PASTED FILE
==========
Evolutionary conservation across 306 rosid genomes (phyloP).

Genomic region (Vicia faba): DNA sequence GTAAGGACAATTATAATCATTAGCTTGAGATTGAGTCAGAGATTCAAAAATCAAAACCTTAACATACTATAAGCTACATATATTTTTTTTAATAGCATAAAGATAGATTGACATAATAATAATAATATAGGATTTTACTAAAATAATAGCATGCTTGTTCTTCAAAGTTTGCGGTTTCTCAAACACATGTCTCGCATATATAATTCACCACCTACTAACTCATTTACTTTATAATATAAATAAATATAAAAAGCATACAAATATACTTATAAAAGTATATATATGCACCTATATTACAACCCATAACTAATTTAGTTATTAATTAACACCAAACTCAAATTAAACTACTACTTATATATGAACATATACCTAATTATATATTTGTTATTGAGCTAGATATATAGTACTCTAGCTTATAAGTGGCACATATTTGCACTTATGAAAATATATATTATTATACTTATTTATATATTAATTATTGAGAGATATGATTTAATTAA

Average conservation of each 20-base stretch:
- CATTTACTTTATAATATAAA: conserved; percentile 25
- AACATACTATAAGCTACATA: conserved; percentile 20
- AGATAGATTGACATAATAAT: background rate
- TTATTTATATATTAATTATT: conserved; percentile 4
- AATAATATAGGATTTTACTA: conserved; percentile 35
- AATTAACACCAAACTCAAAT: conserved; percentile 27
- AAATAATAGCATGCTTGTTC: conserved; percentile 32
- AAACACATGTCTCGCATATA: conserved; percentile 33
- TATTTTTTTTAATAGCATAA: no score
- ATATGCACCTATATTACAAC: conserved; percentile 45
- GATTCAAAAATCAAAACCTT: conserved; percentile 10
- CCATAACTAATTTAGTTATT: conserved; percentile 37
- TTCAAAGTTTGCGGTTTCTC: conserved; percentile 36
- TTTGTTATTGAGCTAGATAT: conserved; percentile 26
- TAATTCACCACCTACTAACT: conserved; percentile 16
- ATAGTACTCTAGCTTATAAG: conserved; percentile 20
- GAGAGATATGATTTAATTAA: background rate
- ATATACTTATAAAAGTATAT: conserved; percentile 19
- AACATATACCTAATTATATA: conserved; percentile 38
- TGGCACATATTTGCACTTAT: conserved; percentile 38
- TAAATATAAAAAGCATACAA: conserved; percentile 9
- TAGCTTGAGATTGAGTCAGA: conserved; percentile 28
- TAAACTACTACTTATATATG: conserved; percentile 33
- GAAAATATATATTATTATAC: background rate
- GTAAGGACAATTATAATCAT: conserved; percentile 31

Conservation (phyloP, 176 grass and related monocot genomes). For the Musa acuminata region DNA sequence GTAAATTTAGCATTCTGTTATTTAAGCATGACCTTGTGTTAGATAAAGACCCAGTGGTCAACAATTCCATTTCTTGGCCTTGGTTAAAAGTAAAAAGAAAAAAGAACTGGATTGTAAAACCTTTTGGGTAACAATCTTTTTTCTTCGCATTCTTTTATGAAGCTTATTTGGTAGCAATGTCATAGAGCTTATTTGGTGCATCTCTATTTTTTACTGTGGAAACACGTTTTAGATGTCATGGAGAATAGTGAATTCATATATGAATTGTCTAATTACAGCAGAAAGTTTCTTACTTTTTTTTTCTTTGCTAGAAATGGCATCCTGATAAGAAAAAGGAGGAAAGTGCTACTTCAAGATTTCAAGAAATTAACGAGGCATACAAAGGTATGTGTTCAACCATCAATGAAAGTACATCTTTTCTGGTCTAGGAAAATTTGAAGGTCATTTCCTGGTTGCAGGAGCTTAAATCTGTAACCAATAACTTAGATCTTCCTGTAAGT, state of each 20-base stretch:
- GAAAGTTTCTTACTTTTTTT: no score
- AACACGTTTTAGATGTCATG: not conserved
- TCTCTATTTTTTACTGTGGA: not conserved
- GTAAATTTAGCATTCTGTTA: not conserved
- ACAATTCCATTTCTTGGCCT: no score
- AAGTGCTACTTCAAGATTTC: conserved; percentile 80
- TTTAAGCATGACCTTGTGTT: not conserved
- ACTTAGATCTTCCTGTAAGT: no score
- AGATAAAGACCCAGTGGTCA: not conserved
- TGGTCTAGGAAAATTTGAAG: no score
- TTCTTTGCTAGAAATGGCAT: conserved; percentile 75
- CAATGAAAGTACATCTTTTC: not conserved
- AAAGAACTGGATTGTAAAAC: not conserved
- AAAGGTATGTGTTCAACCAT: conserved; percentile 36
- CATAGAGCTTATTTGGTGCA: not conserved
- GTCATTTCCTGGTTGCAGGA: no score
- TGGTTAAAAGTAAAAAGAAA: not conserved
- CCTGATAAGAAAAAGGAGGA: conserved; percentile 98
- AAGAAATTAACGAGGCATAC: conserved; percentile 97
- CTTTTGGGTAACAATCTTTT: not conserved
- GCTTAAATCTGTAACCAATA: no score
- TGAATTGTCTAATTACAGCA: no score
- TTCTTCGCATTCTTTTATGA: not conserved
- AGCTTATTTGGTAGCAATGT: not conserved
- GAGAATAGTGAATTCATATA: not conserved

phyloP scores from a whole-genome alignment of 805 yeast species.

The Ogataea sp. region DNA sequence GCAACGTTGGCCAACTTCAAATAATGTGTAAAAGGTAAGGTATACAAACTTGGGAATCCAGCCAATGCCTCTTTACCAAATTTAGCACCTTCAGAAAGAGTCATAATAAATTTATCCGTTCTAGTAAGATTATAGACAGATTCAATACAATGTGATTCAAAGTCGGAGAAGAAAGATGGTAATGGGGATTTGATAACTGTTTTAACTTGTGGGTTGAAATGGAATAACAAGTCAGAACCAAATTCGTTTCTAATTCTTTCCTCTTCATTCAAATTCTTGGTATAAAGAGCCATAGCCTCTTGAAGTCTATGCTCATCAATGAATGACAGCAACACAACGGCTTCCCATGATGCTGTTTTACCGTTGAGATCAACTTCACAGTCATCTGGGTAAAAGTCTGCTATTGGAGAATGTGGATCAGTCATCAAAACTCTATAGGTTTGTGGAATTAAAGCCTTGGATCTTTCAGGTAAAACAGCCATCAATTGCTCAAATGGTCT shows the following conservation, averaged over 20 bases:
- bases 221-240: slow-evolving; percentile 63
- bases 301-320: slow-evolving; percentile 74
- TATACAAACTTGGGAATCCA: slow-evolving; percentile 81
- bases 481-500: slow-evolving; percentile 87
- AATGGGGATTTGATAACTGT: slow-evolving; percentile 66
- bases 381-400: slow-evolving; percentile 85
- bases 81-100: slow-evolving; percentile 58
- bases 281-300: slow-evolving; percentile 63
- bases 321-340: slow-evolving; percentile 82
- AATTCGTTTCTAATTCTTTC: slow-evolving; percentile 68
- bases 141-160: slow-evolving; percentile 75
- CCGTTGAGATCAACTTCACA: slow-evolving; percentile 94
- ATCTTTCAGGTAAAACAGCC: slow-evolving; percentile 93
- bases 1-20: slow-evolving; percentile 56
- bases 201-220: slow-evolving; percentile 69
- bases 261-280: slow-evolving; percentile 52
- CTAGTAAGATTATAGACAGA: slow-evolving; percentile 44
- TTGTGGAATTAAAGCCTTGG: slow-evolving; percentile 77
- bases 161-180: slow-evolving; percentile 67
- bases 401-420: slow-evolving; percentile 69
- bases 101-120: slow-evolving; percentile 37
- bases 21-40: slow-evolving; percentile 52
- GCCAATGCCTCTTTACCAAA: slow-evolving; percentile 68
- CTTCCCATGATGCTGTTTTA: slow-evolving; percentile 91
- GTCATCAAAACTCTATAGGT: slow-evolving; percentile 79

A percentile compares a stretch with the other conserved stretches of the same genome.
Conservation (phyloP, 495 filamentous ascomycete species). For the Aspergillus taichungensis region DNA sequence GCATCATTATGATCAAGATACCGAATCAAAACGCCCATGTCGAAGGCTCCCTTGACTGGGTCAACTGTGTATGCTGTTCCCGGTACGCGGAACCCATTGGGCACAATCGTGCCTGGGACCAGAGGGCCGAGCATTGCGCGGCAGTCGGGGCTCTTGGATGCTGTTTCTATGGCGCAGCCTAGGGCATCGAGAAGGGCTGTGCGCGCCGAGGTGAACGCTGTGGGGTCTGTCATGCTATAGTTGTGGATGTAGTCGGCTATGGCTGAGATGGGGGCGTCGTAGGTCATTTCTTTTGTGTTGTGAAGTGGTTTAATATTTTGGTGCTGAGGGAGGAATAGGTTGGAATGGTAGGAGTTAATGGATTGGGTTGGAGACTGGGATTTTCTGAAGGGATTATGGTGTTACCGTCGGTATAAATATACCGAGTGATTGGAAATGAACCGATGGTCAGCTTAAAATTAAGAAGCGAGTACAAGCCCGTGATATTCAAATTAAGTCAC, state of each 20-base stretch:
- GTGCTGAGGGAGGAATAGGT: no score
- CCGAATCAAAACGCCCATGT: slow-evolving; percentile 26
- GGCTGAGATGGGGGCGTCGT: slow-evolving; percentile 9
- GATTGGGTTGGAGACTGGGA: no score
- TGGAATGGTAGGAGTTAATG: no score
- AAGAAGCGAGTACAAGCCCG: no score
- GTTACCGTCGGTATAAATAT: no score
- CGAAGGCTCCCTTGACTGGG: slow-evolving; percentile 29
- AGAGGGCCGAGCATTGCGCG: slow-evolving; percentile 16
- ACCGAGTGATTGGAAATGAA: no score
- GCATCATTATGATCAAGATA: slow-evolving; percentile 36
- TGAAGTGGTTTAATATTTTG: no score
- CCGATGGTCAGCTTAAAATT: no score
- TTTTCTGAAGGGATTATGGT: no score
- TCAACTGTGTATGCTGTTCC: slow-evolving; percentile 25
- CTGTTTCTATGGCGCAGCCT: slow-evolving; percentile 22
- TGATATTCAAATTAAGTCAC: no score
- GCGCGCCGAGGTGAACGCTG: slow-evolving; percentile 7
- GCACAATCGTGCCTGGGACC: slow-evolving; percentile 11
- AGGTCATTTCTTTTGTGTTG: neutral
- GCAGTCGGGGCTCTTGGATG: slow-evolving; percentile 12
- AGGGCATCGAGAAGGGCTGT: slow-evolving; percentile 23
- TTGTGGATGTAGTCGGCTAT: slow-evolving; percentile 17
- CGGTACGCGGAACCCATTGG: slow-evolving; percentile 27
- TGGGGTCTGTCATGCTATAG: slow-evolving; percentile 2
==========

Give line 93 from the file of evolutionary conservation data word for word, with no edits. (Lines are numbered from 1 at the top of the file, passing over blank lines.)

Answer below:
- ACCGAGTGATTGGAAATGAA: no score